Life Cycle: Overwintering: Urophora
in the third instar, mature larva, within a stem gall on Canada
Egg Stage: One to thirty eggs are laid in stems during the warm, growing season of the plant.
Larval Stage: First instar larva stay in the egg. In the second instar eat into the stem and cause the formation of a gall (swelling). The larva grow during this time. When the insect goes to the maturation stage, the larva molt and achieve 98% of their body weight. That is their third instar. After overwintering the larva pupate and soon appear as a fly inside the gall.
Pupal Stage: The larva pupate in early spring for 24 to 35 days. They are then reddish-brown in color and stay inside the gall.
Adult Stage: Possibly oxygen stimulates the appearance of the adult fly from the gall during gall deterioration. The fly enters through a tunnel formed from the gall to the outside. This happens during June to October. Adult flies have black W-markings on their wings and are about the size of a house fly. (4-5)
Damage to Host: The destruction to the Canada thistle (Cirsium arvense) happens in the larval stage of the Urophora Cardui. The area damaged is the stem of the Canada thistle. A gall is formed, size depends on number of larvae within the gall. The gall is about the size of a large marble, and becomes a woody grey-brown after frost. It is very hard except when wet. The stem, flowers, and leaves above the gall are often stunted in growth or absent. (4-5)
Host Impact: The Urophora Cardui lays its eggs on the stem. The eggs hatch and second instar larvae burrow into the stems. That causes the gall to form and continue growing. All the plants nutrients concentrate in the gall and do not go to other places of the plant. The plant is then too weak to fight off other dangers and has a stunted growth. The stem is usually too deformed to reproduce seeds. Therefore, thistle reproduction is stopped or slowed, but Urophora Cardui does not normally kill the plant. (2-5)
Release Habitats: Urophora
Cardui should be
where there are no herbicides or pesticides spread. Areas with severe
and summers cause difficulties for the insect. The ground should be
with Canada thistle and have a source of moisture for the adult flies
as a lake, river, ditch, or high humidity. This insect prefers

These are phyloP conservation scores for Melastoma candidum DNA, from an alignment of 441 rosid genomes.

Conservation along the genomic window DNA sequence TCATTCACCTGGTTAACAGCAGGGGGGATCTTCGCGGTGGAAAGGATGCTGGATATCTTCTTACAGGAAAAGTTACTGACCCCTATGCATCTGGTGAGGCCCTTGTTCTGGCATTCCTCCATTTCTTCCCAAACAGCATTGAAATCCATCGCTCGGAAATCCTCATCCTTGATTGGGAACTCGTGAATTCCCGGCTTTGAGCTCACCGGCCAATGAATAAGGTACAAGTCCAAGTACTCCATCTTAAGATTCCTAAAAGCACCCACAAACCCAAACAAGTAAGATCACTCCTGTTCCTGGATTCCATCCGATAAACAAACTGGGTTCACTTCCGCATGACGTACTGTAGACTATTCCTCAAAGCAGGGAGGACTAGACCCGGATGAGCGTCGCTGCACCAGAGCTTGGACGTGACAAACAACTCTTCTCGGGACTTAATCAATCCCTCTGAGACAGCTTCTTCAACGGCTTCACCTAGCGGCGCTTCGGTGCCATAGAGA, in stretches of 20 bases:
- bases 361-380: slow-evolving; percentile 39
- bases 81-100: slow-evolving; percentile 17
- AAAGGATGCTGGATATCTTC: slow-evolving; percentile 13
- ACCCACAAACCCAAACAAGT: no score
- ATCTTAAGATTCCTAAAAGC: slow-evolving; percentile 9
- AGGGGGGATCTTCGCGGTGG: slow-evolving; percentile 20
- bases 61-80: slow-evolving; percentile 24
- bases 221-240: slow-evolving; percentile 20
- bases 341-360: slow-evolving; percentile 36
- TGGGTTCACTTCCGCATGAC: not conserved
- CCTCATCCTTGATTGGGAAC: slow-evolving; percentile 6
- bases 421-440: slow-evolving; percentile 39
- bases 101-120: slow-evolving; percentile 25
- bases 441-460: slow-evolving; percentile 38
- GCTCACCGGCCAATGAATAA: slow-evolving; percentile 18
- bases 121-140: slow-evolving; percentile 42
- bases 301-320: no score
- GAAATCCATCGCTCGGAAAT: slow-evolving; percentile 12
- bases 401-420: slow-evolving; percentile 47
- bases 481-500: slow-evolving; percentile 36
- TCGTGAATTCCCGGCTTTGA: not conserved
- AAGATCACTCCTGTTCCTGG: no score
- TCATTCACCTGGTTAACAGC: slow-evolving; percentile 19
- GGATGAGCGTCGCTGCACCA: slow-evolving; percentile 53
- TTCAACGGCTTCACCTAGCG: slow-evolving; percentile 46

shaded areas. Ground areas that will be affected by mowing,
overgrazing will not be a good release sites. (2-5)
Note: These flies have been released in the Whitehall area several times (in stream side habitat) with no evidence of establishment at this time- 3/2006. T. Breitenfeldt (3)
Collection, Transportation, and
fall, winter, or early spring. Galls are snipped from the stems
then stored in cardboard boxes or paper sacks to be refrigerated at 39
to 46 degrees Fahrenheit (4 to 8 degrees Celsius). If the
is ventilated, the galls should be lightly misted with water every 2 to
4 weeks to maintain a balance of moisture. Placing galls in cages
or sleeve boxes will confine the adult flies coming out so they can be
used for a mass release. Misting galls a maximum of 5 times a day
will help with the emergence. Food for the adult flies is best
by soaking a sponge in sugar water and setting it in the cage.
form of nourishment allows the counting and sorting of flies.
from 50 to 100 (or more if you have them) flies in local areas with
Canada thistle. The
should be misted with water or the flies should be released in cages
Collection of adult flies can be done with a sweep net, but results are poor. The best time to hunt for them is after a prolonged stormy period in the area of release. (4-5)
Redistribution: Galls can be collected from the infested areas in fall, winter, or early spring, stored, and then released as adult flies (see above). Transportation should occur only with larvae in galls or adult flies caught with a sweep net. (5)
Purchasing: Contact your local county extension office or weed district. (3)
Remarks: This insect has been
approved by the Animal and
Health Inspection service. Study shows that a combined effort of
insects, including the Urophora cardui, has reduced thistle by
much as 48%. The insect is not a threat to non target species,
the return of grasses and forbs has been seen in previously infested